Further, he said even though an awareness campaign on the importance of sowang woods protection has done, it is not useful because indigenous people of Port Numbay are still not paying attention.

Although FPPNG has replanted some young trees, Wanda expects the Plantation and Nursery Agency could prepare as many seeds as possible.

Meanwhile, the village chief of Enggros, Orgenes Meraudje said local people are now facing difficulties with the fact that sowang woods are started to run out because people previously use it for home building.

“As now sowang woods are running out, people commonly use concretes for building their houses,” said Meraudje.

In the past, according to him, villagers had a traditional management of using sowang woods wisely; people should do a particular ritual before cutting trees, and the remarkably old trees would cut for housing. He further said houses made from the sowang woods could last for five to ten years because they are resistant to seawater and not easily broken or collapse.

Sowang wood tree mostly grows around the areas of the Mount Cycloop and Pasir Enam in Jayapura City. Unfortunately, it begins to extinct because of the needs of the household for cooking.

Sowang woods are usually for charcoals, and today because of the economic factor, those charcoals are sold to some restaurants in Jayapura City. Its well-known quality of resistance in burning process becomes the main reason why many restaurant managers prefer it for cooking fuel.

A woodcutter, Agus said he cut the sowang trees for producing charcoals. “I cut and burn it; then the charcoals are ready to sell,” he said. However, getting the sowang trees is considerably hard because they begin to extinct. So he must walk through to a very remote mountainous area. “Moving it down is also not easy because we have to go through a very poor pathway,” he said. (*)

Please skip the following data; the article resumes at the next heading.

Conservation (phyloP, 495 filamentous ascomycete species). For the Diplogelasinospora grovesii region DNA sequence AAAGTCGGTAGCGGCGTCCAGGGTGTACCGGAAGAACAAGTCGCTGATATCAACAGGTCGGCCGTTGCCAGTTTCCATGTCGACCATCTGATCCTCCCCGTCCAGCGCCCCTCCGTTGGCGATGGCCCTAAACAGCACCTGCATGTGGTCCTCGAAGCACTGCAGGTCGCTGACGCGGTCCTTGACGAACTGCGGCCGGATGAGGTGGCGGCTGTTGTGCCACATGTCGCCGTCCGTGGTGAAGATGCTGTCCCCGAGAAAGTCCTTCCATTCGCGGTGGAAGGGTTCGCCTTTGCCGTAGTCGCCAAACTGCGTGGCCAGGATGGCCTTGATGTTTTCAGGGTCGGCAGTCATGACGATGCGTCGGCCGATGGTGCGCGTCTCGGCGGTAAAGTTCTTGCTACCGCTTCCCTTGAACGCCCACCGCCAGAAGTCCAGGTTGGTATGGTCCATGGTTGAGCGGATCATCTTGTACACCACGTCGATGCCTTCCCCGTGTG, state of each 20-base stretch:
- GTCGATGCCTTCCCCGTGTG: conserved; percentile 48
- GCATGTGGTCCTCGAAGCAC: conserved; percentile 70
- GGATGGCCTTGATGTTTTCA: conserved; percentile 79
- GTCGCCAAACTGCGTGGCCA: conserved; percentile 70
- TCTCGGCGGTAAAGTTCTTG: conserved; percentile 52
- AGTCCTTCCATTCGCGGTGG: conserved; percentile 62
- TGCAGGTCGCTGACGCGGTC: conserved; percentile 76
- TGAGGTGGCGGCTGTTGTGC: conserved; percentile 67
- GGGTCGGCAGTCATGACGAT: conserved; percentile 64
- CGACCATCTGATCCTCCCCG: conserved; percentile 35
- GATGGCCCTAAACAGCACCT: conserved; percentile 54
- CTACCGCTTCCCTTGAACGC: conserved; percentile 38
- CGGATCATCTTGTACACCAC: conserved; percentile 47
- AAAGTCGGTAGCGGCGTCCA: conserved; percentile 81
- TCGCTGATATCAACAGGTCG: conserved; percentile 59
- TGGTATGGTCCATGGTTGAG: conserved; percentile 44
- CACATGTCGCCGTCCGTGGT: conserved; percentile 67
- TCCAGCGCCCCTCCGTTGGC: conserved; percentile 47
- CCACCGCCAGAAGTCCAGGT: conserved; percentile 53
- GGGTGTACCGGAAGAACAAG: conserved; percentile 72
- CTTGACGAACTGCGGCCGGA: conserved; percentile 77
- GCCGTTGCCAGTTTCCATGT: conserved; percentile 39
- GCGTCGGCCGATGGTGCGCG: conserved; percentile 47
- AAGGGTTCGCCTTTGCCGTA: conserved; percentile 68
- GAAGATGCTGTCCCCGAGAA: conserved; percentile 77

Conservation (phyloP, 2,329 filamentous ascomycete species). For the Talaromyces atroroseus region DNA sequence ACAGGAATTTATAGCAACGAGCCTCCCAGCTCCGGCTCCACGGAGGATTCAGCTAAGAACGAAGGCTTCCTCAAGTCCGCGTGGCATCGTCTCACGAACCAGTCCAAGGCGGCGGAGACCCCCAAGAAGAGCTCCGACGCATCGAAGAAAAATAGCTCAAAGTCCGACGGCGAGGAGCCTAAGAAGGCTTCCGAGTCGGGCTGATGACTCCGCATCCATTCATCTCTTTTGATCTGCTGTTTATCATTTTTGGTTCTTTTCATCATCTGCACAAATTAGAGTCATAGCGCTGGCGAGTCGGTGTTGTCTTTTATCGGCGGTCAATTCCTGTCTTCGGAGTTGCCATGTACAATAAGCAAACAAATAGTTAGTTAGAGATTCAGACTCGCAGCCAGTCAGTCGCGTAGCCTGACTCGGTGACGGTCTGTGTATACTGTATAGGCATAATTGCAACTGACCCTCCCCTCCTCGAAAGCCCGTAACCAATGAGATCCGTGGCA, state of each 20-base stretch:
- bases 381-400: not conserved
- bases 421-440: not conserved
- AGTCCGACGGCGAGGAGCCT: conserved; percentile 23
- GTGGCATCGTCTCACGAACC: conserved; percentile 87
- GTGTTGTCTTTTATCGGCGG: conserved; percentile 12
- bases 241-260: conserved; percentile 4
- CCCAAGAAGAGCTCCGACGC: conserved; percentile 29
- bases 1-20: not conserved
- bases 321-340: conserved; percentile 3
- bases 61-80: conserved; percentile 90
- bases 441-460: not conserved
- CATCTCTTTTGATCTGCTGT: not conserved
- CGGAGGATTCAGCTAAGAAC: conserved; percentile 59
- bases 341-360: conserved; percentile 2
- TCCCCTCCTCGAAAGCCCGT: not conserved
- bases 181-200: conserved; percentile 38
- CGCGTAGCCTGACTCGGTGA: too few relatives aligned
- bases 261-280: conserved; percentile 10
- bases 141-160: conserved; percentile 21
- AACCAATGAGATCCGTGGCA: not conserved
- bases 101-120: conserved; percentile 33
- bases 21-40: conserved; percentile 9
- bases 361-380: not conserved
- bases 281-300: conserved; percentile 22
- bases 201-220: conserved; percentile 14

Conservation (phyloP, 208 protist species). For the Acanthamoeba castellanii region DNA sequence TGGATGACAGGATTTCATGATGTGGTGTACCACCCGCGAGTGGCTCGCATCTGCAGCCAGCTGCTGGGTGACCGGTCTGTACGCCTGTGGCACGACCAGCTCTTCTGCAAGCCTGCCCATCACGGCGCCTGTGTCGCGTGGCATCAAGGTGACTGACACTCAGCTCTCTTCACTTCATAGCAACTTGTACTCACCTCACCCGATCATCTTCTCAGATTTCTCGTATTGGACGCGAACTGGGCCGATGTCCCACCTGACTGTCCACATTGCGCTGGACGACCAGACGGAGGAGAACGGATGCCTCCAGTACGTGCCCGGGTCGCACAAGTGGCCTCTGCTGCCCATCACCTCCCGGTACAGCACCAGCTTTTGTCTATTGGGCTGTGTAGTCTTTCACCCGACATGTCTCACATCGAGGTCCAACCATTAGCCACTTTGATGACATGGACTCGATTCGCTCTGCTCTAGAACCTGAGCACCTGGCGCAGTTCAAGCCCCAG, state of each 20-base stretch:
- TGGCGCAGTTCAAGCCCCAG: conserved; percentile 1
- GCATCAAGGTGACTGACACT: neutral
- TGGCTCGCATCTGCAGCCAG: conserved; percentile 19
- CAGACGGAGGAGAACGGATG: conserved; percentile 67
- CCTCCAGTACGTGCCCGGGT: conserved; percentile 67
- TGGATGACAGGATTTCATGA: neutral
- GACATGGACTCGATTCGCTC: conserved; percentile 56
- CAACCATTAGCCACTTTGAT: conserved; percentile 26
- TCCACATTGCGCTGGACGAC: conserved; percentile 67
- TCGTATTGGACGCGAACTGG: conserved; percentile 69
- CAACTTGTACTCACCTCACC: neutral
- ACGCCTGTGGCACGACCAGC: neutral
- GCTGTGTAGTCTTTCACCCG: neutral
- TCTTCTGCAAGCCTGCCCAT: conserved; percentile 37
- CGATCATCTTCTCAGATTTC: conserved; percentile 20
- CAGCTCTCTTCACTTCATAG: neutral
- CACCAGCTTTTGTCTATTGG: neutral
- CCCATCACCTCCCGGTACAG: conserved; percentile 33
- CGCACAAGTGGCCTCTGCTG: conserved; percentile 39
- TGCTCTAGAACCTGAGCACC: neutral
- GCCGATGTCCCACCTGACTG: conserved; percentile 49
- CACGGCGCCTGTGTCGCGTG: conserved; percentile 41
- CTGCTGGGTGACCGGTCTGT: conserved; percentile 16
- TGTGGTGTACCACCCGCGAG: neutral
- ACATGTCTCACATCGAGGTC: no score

Reporter: David Sobolim

Editor: Pipit Maizier

 

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Oil Palm Plantation Seizes Indigenous’ Rights to Land and Education

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Illustration of oil palm plantation in Papua – Jubi

Jayapura, Jubi – A Papuan legislator Maria Elizabet Kaize said the oil palm investments, especially in the southern region of Papua, have seized the indigenous peoples’ lands and corrupted the education of young Papuans.

Maria Kaize, a native woman from Anim Ha customary area, said oil palm plantations give a negative impact on the indigenous children’s education in the district of Merauke, Boven Digoel and surrounding areas because the school-age Papuans prefer to follow their parents than going to school.

“It is true that the awareness among the school-aged Papuan children, especially in southern areas, for schooling needs to be improved. Many of them prefer to follow their parents in the forest,” Maria Kaize answered some questions from Jubi on Thursday (19/04/2018).

She took Bio area of Boven Digoel District as an example. In this area, many school-aged children join their parents as palm oil workers. Her sister, who is a local teacher, told her about this information.  She further said that the similar thing also happened Genyem and Lereh, Jayapura District, when the oil palm companies just operated in those areas.

“According to a teacher from Genyem whom I met some time ago, they went to the oil palm plantation for looking the children. Maybe this method can be used in some districts in the southern Papua. However, it needs support from the government, customary and church leaders as well as the community,” she said.

When meeting with Hilal Elver, the UN Special Rapporteur on the Right to Food, a local leader from Keerom, Servius Servo said the transition of community land to oil palm plantation harmed the local people because it rated very cheap.  In fact, in some cases, they changed it with sugar and salt.

“Besides for oil palm plantations, community and sago forests mostly used for road construction and government infrastructure,” Servius said. (*)

Reporter: Arjuna Pademme

Editor: Pipit Maizier